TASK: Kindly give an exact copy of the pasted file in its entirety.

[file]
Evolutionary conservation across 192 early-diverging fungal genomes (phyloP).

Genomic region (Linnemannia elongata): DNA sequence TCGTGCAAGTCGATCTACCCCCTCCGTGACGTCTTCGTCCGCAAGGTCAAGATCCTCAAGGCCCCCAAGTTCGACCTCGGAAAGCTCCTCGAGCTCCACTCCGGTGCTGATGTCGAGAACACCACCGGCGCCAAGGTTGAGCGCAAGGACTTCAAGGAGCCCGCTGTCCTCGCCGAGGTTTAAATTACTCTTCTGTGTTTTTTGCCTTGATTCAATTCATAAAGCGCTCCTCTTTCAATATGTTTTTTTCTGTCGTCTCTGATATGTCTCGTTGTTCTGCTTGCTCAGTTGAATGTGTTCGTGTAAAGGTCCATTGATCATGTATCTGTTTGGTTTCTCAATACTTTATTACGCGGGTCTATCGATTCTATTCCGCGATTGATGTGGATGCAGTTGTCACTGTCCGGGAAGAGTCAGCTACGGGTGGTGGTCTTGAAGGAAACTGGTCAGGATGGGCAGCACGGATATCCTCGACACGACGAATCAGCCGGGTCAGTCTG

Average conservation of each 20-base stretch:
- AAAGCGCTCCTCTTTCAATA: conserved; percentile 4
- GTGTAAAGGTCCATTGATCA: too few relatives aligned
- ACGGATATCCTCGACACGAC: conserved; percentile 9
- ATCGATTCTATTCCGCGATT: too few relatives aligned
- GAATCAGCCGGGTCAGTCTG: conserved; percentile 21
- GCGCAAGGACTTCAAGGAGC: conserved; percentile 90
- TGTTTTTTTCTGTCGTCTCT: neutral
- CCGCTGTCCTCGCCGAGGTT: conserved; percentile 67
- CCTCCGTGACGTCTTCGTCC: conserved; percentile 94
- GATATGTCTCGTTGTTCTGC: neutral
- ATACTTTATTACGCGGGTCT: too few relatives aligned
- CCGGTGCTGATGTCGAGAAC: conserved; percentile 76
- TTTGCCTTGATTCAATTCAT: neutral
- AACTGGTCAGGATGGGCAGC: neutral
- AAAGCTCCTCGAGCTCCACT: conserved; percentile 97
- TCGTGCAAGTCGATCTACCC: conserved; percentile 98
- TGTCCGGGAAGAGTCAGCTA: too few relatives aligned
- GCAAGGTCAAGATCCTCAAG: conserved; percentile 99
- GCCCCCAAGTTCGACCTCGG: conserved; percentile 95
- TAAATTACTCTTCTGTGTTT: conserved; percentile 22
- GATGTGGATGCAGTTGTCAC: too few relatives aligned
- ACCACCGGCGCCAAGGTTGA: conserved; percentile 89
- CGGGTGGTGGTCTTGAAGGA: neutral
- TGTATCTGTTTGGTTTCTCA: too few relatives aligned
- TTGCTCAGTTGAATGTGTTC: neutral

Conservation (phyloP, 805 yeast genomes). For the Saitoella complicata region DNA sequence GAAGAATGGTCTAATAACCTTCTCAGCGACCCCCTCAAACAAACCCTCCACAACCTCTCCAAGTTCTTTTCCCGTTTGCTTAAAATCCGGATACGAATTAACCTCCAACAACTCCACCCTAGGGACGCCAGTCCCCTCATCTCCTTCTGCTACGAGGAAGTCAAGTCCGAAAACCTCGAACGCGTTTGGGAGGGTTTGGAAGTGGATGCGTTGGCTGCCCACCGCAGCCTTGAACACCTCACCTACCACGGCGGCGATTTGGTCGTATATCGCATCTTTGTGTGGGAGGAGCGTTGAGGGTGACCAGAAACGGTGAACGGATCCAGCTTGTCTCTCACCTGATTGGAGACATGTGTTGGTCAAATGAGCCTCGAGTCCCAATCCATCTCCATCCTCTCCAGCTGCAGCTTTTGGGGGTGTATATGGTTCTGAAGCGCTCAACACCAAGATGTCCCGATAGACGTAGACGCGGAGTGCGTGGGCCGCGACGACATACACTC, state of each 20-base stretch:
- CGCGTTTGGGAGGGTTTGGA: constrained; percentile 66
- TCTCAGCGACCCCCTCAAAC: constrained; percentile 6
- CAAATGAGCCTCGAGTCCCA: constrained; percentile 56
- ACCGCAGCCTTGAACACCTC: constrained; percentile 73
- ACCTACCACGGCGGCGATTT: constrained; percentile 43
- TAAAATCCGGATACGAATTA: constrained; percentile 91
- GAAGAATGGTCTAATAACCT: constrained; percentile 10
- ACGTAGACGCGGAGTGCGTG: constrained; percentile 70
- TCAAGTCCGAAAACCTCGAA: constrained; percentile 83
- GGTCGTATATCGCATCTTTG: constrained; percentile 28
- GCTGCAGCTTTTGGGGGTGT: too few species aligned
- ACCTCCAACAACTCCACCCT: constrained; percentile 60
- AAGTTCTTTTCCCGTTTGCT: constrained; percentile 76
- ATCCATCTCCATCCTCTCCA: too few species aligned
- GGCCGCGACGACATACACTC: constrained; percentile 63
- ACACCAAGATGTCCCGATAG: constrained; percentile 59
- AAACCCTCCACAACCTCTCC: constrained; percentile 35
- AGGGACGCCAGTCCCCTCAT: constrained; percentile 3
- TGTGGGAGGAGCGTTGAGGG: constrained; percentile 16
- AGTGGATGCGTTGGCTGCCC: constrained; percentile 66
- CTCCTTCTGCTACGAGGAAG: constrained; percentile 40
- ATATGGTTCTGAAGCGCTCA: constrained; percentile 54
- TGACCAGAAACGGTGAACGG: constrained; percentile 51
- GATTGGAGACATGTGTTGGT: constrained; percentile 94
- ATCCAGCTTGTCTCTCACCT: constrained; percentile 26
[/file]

Evolutionary conservation across 192 early-diverging fungal genomes (phyloP).

Genomic region (Linnemannia elongata): DNA sequence TCGTGCAAGTCGATCTACCCCCTCCGTGACGTCTTCGTCCGCAAGGTCAAGATCCTCAAGGCCCCCAAGTTCGACCTCGGAAAGCTCCTCGAGCTCCACTCCGGTGCTGATGTCGAGAACACCACCGGCGCCAAGGTTGAGCGCAAGGACTTCAAGGAGCCCGCTGTCCTCGCCGAGGTTTAAATTACTCTTCTGTGTTTTTTGCCTTGATTCAATTCATAAAGCGCTCCTCTTTCAATATGTTTTTTTCTGTCGTCTCTGATATGTCTCGTTGTTCTGCTTGCTCAGTTGAATGTGTTCGTGTAAAGGTCCATTGATCATGTATCTGTTTGGTTTCTCAATACTTTATTACGCGGGTCTATCGATTCTATTCCGCGATTGATGTGGATGCAGTTGTCACTGTCCGGGAAGAGTCAGCTACGGGTGGTGGTCTTGAAGGAAACTGGTCAGGATGGGCAGCACGGATATCCTCGACACGACGAATCAGCCGGGTCAGTCTG

Average conservation of each 20-base stretch:
- AAAGCGCTCCTCTTTCAATA: conserved; percentile 4
- GTGTAAAGGTCCATTGATCA: too few relatives aligned
- ACGGATATCCTCGACACGAC: conserved; percentile 9
- ATCGATTCTATTCCGCGATT: too few relatives aligned
- GAATCAGCCGGGTCAGTCTG: conserved; percentile 21
- GCGCAAGGACTTCAAGGAGC: conserved; percentile 90
- TGTTTTTTTCTGTCGTCTCT: neutral
- CCGCTGTCCTCGCCGAGGTT: conserved; percentile 67
- CCTCCGTGACGTCTTCGTCC: conserved; percentile 94
- GATATGTCTCGTTGTTCTGC: neutral
- ATACTTTATTACGCGGGTCT: too few relatives aligned
- CCGGTGCTGATGTCGAGAAC: conserved; percentile 76
- TTTGCCTTGATTCAATTCAT: neutral
- AACTGGTCAGGATGGGCAGC: neutral
- AAAGCTCCTCGAGCTCCACT: conserved; percentile 97
- TCGTGCAAGTCGATCTACCC: conserved; percentile 98
- TGTCCGGGAAGAGTCAGCTA: too few relatives aligned
- GCAAGGTCAAGATCCTCAAG: conserved; percentile 99
- GCCCCCAAGTTCGACCTCGG: conserved; percentile 95
- TAAATTACTCTTCTGTGTTT: conserved; percentile 22
- GATGTGGATGCAGTTGTCAC: too few relatives aligned
- ACCACCGGCGCCAAGGTTGA: conserved; percentile 89
- CGGGTGGTGGTCTTGAAGGA: neutral
- TGTATCTGTTTGGTTTCTCA: too few relatives aligned
- TTGCTCAGTTGAATGTGTTC: neutral

Conservation (phyloP, 805 yeast genomes). For the Saitoella complicata region DNA sequence GAAGAATGGTCTAATAACCTTCTCAGCGACCCCCTCAAACAAACCCTCCACAACCTCTCCAAGTTCTTTTCCCGTTTGCTTAAAATCCGGATACGAATTAACCTCCAACAACTCCACCCTAGGGACGCCAGTCCCCTCATCTCCTTCTGCTACGAGGAAGTCAAGTCCGAAAACCTCGAACGCGTTTGGGAGGGTTTGGAAGTGGATGCGTTGGCTGCCCACCGCAGCCTTGAACACCTCACCTACCACGGCGGCGATTTGGTCGTATATCGCATCTTTGTGTGGGAGGAGCGTTGAGGGTGACCAGAAACGGTGAACGGATCCAGCTTGTCTCTCACCTGATTGGAGACATGTGTTGGTCAAATGAGCCTCGAGTCCCAATCCATCTCCATCCTCTCCAGCTGCAGCTTTTGGGGGTGTATATGGTTCTGAAGCGCTCAACACCAAGATGTCCCGATAGACGTAGACGCGGAGTGCGTGGGCCGCGACGACATACACTC, state of each 20-base stretch:
- CGCGTTTGGGAGGGTTTGGA: constrained; percentile 66
- TCTCAGCGACCCCCTCAAAC: constrained; percentile 6
- CAAATGAGCCTCGAGTCCCA: constrained; percentile 56
- ACCGCAGCCTTGAACACCTC: constrained; percentile 73
- ACCTACCACGGCGGCGATTT: constrained; percentile 43
- TAAAATCCGGATACGAATTA: constrained; percentile 91
- GAAGAATGGTCTAATAACCT: constrained; percentile 10
- ACGTAGACGCGGAGTGCGTG: constrained; percentile 70
- TCAAGTCCGAAAACCTCGAA: constrained; percentile 83
- GGTCGTATATCGCATCTTTG: constrained; percentile 28
- GCTGCAGCTTTTGGGGGTGT: too few species aligned
- ACCTCCAACAACTCCACCCT: constrained; percentile 60
- AAGTTCTTTTCCCGTTTGCT: constrained; percentile 76
- ATCCATCTCCATCCTCTCCA: too few species aligned
- GGCCGCGACGACATACACTC: constrained; percentile 63
- ACACCAAGATGTCCCGATAG: constrained; percentile 59
- AAACCCTCCACAACCTCTCC: constrained; percentile 35
- AGGGACGCCAGTCCCCTCAT: constrained; percentile 3
- TGTGGGAGGAGCGTTGAGGG: constrained; percentile 16
- AGTGGATGCGTTGGCTGCCC: constrained; percentile 66
- CTCCTTCTGCTACGAGGAAG: constrained; percentile 40
- ATATGGTTCTGAAGCGCTCA: constrained; percentile 54
- TGACCAGAAACGGTGAACGG: constrained; percentile 51
- GATTGGAGACATGTGTTGGT: constrained; percentile 94
- ATCCAGCTTGTCTCTCACCT: constrained; percentile 26